Saturday, November 26, 2011

Guest Blog: A Fresh Perspective by Judy Beglau

Judy, hard at work on her new laptop computer. 
I met Judy at a Highlights Writers Workshop two years ago. When I saw on Facebook that she was attending an editing workshop with Stephen Roxburgh, I asked her to be my guest blogger. I hope you enjoy these reflections on her experience.
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Writing is a solitary pursuit, no doubt about it. We sit alone with our thoughts, tapping away at a keyboard for hours on end. And when we have finished our story, we turn away from our quiet effort and risk a “show and tell.” We let others in. A critique group, a generous friend, a family member. And sometimes, we take our words to a workshop where we lay our printed offspring bare to strangers.


At the beginning of November I took my newly completed YA fantasy novel to an editing workshop run by the Highlights Foundation in Honesdale, Pennsylvania. It was a three day editing workshop led by editor and publisher Stephen Roxburgh, who I met at a Highlights Workshop in Chautauqua, NY.

There were six of us writers and Stephen. Our time was divided between group sessions and one-on-one meetings. The group sessions were informative, as Stephen is a very good teacher. He led us through the nitty-gritty of plot development, explaining the difference between plot and story. He taught us about writing revisions. About the difference between copy editing and re-visioning our work. About the difference between “fiddling” with the book and examining the big issues. I had a feeling as he was leading this group session that many of the warning signs Stephen mentioned in the class pertained to my book. I was not in error.


It was quite amazing that a publisher like Stephen Roxburgh would take the time to read six novels before he arrived then take us through our works in detail. Labor intensive and time consuming, it is an effort that results in something many authors never, never get from an expert: personal attention to every aspect of a novel.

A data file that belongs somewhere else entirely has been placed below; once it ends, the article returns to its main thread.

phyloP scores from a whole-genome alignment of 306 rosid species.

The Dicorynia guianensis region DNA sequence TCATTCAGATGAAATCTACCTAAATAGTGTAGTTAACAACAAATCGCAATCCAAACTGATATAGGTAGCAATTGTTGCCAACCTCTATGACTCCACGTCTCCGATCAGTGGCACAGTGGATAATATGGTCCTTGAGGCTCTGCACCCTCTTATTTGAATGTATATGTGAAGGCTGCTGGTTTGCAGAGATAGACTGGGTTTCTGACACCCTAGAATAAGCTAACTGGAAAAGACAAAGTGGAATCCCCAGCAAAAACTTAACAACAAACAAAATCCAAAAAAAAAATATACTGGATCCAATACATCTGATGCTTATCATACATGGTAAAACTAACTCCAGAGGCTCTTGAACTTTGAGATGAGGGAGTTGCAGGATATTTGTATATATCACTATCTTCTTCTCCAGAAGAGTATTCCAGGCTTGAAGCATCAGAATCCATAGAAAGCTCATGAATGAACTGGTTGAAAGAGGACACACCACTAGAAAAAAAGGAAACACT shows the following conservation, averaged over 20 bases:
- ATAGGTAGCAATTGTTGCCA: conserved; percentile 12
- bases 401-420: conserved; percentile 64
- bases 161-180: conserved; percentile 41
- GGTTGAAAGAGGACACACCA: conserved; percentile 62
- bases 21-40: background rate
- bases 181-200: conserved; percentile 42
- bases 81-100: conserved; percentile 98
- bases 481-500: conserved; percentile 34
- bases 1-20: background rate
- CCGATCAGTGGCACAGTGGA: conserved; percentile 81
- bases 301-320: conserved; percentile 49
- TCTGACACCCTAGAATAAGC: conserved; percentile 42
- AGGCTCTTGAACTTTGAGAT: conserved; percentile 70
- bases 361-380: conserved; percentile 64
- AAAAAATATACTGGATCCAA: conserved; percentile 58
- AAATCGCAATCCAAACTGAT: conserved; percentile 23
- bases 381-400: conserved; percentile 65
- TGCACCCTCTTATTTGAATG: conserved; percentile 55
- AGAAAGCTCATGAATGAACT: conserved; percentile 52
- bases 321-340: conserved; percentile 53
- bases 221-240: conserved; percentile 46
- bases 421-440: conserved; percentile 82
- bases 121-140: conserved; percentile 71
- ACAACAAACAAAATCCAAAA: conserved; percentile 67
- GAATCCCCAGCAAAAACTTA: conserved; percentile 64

I would love to say my novel was so good I had no revising to do and I could just get on with the sequel. But I got something more valuable: I got direction in revising my story. I got kudos for the good aspects and blunt force trauma to the weak parts. And the strangest thing, the part I can’t explain to anyone, is the fact that I am happy to keep the three pages out of two hundred plus that will be included in my revision.  I am happy to be starting over with a clearer vision of exactly what matters in my story. I am not starting from scratch. I am starting from inspiration. 

Judy Beglau lives half the year in Austin, TX and half in the mountains of New Mexico. She started out writing children's musicals, and now is writing picture books, a young adult novel, and write-for-hire projects for Augsburg Fortress Press including hymns and adult devotionals.

Friday, November 18, 2011

What Drives You as a Writer?

"What motivates you as a writer?" my pastor, Rob McCurley, recently asked me. "Are you fascinated with the characters? Do you like delving into the plot? Playing with the words?" His questions got me thinking.  



Image courtesy of Google images
As a child I enjoyed putting together jigsaw puzzles. On many levels, writing Half-Truths is like assembling one huge puzzle. I visit neighborhoods, bike along streets, and talk to people--all the time thinking about what life in Charlotte, NC was like in 1950. I imagine local readers discovering history hidden under the sidewalks which they walk on.  As Harold Underdown said when I worked with him at an Highlights Writers Workshop, this setting creates the backdrop of my story. It's fun to dream up a story that didn't really take place here, but could have


Here's an example. Two months ago I discovered the location of an African American slave cemetery from the 19th century. No tombstones remain, but it is a short walk from the Barnes & Noble store where my writer's group meets. The cemetery itself will probably not be in my book, but its location contributes to my understanding of local history.


St. Lloyd's Presbyterian Church Cemetery
courtesy of Historic Landmarks Commission


Puzzle pieces come together through my interviews with"experts"--folks who lived in Charlotte during this time period. This city is a lot larger now than it was in 1950, but there are still people who are connected to one another and to this time period. One interviewee's mother served as help in another interviewee's home. Another interviewee's grandfather was the founder of the local Coca Cola company and became the prototype for the grandfather in my story. When I interviewed his grandson I discovered that he used to be a dental patient of my husband's. 


Image courtesy of Google images
A third interviewee was a nurse in Good Samaritan Hospital- a place which will play a key role at the end of my story.  It served the African American community for many years before it was torn down. Now, the ground on which it stood shakes with the vibrations of the Panther's football team--the Bank of America stadium was built on that land. Here is a video about the transition from hospital to stadium: 



The characters in my story are more puzzle pieces.   I enjoy creating their genealogies, back stories, motivations, and relationships with one another.  Two months ago an editor challenged me to write this story from both protagonists' points of view. As I dig into what both a white and black teenage girl experienced at that time period, the bigger picture of my story emerges.